It’s a Wrap - Sine Die on the 2018 Legislative Session

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Hello friends and neighbors,

In just 28 days, we accomplished a lot for everyday Oregonians. While I wish we could have accomplished more, I know we passed legislation that will level the playing field and make a big impact on our lives.  



HB 4005 (Transparency in Drug Prices): This bill creates a statewide prescription drug cost and price transparency program. The legislation requires prescription drug manufacturers to report information regarding qualifying prescription drugs, including production, marketing, and research costs, to the Department of Consumer and Business Services (DCBS). Companies could face civil penalties for failing to comply with the reporting. This legislation is one step we can take to address healthcare costs, and I was proud to have voted yes. The bill passed both chambers and is headed to the Governor’s desk!

HB 4035 (National Guard Scholarships): This bill extends scholarship benefits at the Higher Education Coordinating Commission to members of the Oregon National Guard. Oregon is the only state in the union that does not offer tuition assistance to qualified members of its National Guard for community college or 4-year college, and HB 4035 fixes this. It ensures the Oregon men and women who serve our nation have this opportunity.

HB 4155 (Net Neutrality): I spoke in favor of this bill because I know how vital the internet is to our society. With House Bill 4155, Oregon became the second state to pass legislation enshrining essential net neutrality protections that were rolled back by the Federal Communications Commission in 2017. This bill prohibits public bodies from contracting with broadband Internet access service providers that do not follow net neutrality. I support the concept of net neutrality and increasing access to the internet for all citizens. I am proud that this bill is headed to the Governor’s Desk. 

I joined Senator Ron Wyden to rally for net neutrality!

HB 4063 (Autonomous Vehicle Task Force): I began working on autonomous vehicle (AV) policy at the beginning of the 2017 Legislative Session. Rep. Rich Vial and I co-chaired a work group to begin the conversations about how to best prepare for this legislation. After more than 13 months working on this issue, I know Oregon must accelerate these conversations to prepare for AVs. As Chair of the House Transportation Policy Committee, I was able to use a committee bill to address this issue. That bill, HB 4063, designates the Oregon Department of Transportation as the lead agency for autonomous vehicle programs and policies, and establishes a 31-member Task Force on Autonomous Vehicles. The task force is required to develop recommendations for legislation and submit a report on its recommendations to the Legislature no later than September 15, 2018.  Membership includes industry, legislators, law enforcement, transit representatives, local government representatives, state agencies, and other stakeholders. The task force will address a variety of issues: licensing and registration, law enforcement and accident reporting, cybersecurity, insurance and liability, land use, road and infrastructure design, public transit, workforce changes, and more. This bill passed both chambers without a single ‘nay’ vote!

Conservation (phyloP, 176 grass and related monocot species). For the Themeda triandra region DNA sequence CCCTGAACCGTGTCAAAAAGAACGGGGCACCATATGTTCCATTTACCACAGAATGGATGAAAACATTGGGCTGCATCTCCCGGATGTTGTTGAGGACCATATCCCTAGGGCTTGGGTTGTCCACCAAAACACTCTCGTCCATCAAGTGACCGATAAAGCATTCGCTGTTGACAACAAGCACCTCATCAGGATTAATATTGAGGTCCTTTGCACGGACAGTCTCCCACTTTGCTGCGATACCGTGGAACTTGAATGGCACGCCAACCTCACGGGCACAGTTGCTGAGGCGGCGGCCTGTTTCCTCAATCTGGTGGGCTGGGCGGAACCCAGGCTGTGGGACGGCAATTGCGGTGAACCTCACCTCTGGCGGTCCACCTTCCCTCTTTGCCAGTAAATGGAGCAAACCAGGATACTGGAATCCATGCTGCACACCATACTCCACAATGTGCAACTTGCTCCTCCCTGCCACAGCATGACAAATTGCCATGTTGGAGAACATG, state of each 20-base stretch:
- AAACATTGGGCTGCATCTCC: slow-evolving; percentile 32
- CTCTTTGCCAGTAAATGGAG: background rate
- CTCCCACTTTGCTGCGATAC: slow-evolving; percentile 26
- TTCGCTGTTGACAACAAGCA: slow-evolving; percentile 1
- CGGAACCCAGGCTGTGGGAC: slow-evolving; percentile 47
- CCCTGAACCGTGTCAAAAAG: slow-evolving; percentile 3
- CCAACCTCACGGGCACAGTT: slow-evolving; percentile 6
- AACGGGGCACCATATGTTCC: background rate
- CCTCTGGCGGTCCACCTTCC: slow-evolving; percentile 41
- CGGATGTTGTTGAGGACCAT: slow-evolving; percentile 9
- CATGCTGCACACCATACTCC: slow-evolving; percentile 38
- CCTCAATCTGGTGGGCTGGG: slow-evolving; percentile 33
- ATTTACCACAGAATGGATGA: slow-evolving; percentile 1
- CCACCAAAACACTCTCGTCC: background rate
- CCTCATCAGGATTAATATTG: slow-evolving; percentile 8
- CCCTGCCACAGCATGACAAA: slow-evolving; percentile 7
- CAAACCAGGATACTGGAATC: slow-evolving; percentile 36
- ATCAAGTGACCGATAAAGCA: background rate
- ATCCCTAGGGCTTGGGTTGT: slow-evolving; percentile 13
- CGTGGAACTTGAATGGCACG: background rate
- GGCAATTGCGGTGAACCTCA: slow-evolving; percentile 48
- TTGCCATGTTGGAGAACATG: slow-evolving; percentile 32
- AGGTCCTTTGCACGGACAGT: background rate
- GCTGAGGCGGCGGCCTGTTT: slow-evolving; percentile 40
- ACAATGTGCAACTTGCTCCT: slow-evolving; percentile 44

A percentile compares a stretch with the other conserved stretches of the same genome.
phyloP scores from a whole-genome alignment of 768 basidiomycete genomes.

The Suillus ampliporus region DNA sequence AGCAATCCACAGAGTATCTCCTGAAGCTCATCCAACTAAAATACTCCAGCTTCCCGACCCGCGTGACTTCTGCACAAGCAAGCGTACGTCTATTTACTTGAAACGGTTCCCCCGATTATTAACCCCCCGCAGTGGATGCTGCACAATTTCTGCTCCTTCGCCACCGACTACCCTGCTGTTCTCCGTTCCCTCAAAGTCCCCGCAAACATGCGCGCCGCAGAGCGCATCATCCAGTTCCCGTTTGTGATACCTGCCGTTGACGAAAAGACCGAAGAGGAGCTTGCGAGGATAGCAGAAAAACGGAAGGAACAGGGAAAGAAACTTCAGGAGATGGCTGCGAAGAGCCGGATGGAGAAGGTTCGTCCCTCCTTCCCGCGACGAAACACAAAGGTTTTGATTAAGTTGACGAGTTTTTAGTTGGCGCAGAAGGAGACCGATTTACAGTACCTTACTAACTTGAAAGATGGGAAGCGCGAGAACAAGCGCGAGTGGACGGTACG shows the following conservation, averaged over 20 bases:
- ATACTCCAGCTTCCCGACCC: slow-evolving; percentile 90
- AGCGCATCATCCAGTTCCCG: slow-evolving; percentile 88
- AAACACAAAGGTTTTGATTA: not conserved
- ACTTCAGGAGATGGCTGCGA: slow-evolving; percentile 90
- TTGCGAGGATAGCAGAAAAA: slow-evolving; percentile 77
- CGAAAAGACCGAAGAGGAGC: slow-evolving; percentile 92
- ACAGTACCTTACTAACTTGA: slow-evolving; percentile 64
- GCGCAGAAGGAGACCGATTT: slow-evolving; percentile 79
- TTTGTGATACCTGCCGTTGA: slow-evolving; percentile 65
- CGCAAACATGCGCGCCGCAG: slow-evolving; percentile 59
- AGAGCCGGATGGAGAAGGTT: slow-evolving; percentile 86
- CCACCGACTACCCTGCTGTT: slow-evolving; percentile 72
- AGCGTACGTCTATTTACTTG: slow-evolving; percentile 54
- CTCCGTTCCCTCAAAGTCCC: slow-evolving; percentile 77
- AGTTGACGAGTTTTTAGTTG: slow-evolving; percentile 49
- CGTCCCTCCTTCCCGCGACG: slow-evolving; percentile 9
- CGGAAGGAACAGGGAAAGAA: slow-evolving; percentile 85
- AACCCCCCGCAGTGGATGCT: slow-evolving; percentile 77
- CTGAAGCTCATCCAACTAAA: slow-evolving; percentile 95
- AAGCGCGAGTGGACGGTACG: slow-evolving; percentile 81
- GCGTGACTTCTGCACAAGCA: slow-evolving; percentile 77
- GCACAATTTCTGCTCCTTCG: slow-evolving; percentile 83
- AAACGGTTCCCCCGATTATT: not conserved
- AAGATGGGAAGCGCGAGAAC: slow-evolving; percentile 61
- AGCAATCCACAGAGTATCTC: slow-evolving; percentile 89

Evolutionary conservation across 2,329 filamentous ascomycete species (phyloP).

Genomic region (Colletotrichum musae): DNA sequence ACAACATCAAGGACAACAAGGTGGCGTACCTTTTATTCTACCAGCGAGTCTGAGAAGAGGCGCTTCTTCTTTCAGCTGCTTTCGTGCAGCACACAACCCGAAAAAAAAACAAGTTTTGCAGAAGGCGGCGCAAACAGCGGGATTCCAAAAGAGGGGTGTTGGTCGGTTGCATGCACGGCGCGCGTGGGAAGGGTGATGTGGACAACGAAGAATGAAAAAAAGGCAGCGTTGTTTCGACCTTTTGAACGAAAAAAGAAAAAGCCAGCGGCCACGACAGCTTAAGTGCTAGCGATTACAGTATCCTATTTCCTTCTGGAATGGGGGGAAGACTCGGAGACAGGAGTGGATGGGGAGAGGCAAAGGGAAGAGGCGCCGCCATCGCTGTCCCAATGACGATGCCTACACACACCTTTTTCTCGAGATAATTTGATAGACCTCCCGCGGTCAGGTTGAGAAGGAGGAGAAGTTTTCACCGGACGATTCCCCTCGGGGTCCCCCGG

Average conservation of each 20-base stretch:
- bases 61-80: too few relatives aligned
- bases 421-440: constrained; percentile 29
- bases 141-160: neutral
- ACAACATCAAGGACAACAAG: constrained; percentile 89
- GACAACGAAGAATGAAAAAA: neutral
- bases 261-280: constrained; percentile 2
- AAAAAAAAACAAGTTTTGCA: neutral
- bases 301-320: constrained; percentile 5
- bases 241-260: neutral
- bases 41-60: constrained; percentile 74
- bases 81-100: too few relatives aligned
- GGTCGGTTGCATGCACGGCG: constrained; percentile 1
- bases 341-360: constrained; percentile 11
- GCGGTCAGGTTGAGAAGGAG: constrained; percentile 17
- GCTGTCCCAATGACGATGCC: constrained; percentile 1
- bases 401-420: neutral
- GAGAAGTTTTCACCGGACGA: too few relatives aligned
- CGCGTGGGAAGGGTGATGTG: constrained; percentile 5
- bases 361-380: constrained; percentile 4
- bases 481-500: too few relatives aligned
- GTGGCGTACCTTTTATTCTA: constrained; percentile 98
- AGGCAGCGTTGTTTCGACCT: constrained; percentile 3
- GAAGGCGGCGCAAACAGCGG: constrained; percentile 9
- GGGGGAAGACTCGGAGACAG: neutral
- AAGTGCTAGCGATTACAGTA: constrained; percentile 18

Protecting DACA recipients: At the federal level, there remains so much uncertainty for recipients of the Deferred Action for Childhood Arrivals (DACA) program. For DACA students, SB 1563 levels the playing field, giving them the same in-state tuition status as every other Oregon student. I was proud to carry HB 4111 (with -10 amendment) to the House Floor on Saturday. That bill will allow DACA recipients and folks with a Temporary Protected Status to renew their Oregon drivers license or ID, even if the federal government revokes their status. This added protection is so important. I am proud to stand up and ensure these Oregonians have the ability to continue to carry out their daily lives… whether that’s driving to school, going to the grocery store, or taking their children to a doctor’s appointment.

My Bills: While we passed important legislation this session, we were not able to complete all of our work. HB 4126, the Household Hazardous Waste Stewardship Program, passed the policy committee. It received no action in the budget committee. There has been effort in recent years to limit new programs in the short session. My other bill, HB 4127 related to Qualification-Based Selection on public contracting, ran out of time in the Senate. I will continue to improve these policies where I can and bring them back in 2019! 

Spotlight on the Budget

During the Short Session, unlike the odd numbered year sessions, we are making changes to an already established budget. Since the budget was crafted in 2017, there have been certain areas that need more support. With House Bill 5201, the omnibus budget bill, we increased investments to a few key areas.

Foster care: We know we must do more to support foster children and the staff that support them. We allocated $13.2 million for 186 new positions within the Department of Human Services (caseworkers, case aides, office support staff, and recruitment specialists), $9.8 million designated for child care stipends for foster parents, and $2.5 million placed in reserve to continue to improve child safety, stabilize the workforce, and help foster families. These investments will help address some of the issues we see within our foster care system. I will continue to follow this issue and ensure that we are taking care of some of our most vulnerable populations.